Mar 15, 2012

Your First Home – What Do You Really Want?

This year, I purchased my first new house. Ok, house may be a bit of an exaggeration. It’s a 2 bedroom apartment – but on the bright side, it is in a great spot, feels like home and offers every convenience I need. As a new home buyer, I tackled a lot of hurdles. First and foremost, agents, solicitors, banks – everyone can smell how green you are from a mile away. You look new, you look scared and nine times out of ten, you look like you have no idea what you’re doing. Buying is nerve-wracking. This is a ridiculous amount of money (especially where I’m from in Sydney), it is a very long commitment – and what if you decide next year that you don’t really like it, or your neighbours are horrible, or you get a job in another city?

Questions and doubts like these are all thoughts that plague your mind when you are buying your first home. You want to know you’re making the right decision and that you aren’t going to regret the decision later –take it from me! Given I now have a beautiful apartment which is lovely in theory, but also equates to monthly repayments, crazy strata levies, council tax…and restriction to holidays and travel – take it from me, you want to know you won’t regret it! So how can you be sure? Before you book your removalists, you need to work out what you really want – and stick to it!

1. Location
First of all, when you think you’ve found the place you’re going to buy, make sure the location is perfect. It needs to be convenient to your work and that of anyone buying with you. It also needs to be convenient to a variety of transport, as this is a twenty-to-thirty year commitment, so likely your jobs will change at least a few times during that period. Make sure you will remain happy with how far it is to shops, the city centre and other facilities, and know for certain you will always be happy with putting up with that distance.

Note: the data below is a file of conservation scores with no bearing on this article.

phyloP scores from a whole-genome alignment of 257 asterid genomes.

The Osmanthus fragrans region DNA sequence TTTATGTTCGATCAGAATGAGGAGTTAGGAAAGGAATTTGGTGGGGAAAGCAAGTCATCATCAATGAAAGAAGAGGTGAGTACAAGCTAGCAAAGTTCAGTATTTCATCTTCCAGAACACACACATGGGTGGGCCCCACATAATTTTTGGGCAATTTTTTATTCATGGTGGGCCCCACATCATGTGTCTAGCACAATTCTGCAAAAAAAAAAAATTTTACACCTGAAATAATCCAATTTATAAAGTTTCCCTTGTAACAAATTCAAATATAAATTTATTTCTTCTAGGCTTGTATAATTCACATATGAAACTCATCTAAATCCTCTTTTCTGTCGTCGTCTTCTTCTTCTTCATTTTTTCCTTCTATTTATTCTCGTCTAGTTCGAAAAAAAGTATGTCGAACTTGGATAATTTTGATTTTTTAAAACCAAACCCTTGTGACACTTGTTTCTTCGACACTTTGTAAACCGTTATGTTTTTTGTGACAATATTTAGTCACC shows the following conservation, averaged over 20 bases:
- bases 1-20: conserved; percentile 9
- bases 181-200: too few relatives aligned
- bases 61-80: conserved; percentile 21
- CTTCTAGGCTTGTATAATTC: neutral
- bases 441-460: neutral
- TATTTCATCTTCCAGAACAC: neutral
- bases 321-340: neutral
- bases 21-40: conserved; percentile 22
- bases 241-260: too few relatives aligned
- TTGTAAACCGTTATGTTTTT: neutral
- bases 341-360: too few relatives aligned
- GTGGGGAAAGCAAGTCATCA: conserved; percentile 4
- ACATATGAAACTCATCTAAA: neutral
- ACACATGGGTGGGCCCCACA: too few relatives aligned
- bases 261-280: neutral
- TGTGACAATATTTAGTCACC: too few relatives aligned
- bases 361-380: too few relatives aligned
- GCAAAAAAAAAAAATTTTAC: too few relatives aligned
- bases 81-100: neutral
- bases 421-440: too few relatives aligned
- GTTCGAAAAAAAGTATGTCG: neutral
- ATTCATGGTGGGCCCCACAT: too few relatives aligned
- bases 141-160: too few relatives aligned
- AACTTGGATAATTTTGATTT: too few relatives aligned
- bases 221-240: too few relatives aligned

2. Costs
A lot of us, when we find our ‘dream home’ don’t take a great deal to budge when it comes to extending our maximum spend threshold. We think, ‘ah, it’s only a little more’, and in our heads it seems easy to stretch the weekly wage that far. But it’s not, and your wage is not always predictable. Make sure the repayments are comfortable, not difficult at all. Also make sure you have enough savings that should you be terminated at work or leave, you can make repayments for at least a few months.

3. SizeYou need to decide what size home you want – and how much debt you want to go into! Are you after a flat or is a kit home more in your price range?

4. Additional costsIt is truly heart breaking when you move into your new place, thinking ‘I’m not wasting dead money on rent now’, and end up paying huge amounts in strata levies or other costs. Make sure you know that other costs are involved and if you’re happy with them especially if you are moving a long distance and need interstate removalists.

5. Adventure
Short and simple – if you don’t earn a lot of money, make sure travelling and holidays are out of your system for at least five years.

6. Home loans
Seems like a no-brainer, but read the small print. Make sure you understand how interest rates work, negotiate yours, and know you can make repayments comfortably still if the rate goes up by 2%.

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